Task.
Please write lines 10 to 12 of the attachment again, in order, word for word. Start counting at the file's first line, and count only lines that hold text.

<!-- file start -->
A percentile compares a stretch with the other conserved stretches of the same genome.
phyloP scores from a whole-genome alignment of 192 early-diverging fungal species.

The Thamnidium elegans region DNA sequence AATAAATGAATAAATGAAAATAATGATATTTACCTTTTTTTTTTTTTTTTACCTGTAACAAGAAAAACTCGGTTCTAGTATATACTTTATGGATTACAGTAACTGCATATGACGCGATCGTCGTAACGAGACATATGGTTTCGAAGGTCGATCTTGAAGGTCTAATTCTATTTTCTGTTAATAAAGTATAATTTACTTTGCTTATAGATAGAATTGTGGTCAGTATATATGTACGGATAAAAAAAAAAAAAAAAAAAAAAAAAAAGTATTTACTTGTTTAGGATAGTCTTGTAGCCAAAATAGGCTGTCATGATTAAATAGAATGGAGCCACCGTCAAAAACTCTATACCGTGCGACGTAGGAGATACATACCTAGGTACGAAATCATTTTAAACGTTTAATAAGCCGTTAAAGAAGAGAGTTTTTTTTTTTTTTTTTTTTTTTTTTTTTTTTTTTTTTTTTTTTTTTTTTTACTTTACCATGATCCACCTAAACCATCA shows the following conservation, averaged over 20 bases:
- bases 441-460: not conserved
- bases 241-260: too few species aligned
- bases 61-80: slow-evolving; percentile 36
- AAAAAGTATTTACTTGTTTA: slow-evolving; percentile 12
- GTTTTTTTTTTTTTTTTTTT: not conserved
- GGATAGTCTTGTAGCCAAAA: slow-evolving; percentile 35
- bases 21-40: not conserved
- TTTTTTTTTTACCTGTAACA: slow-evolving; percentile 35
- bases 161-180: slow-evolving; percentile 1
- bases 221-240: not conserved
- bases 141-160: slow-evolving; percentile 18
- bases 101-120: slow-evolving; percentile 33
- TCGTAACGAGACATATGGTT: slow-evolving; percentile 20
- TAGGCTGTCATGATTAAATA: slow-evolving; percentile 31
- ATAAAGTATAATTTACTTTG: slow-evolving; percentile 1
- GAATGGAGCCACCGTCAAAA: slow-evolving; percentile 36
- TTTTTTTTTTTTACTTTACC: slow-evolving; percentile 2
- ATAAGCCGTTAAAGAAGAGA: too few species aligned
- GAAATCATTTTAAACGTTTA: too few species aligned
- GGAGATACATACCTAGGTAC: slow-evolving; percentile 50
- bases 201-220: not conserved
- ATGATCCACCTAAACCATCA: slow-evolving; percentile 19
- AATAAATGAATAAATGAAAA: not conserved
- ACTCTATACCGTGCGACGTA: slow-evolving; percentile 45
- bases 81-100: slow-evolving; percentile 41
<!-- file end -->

- bases 21-40: not conserved
- TTTTTTTTTTACCTGTAACA: slow-evolving; percentile 35
- bases 161-180: slow-evolving; percentile 1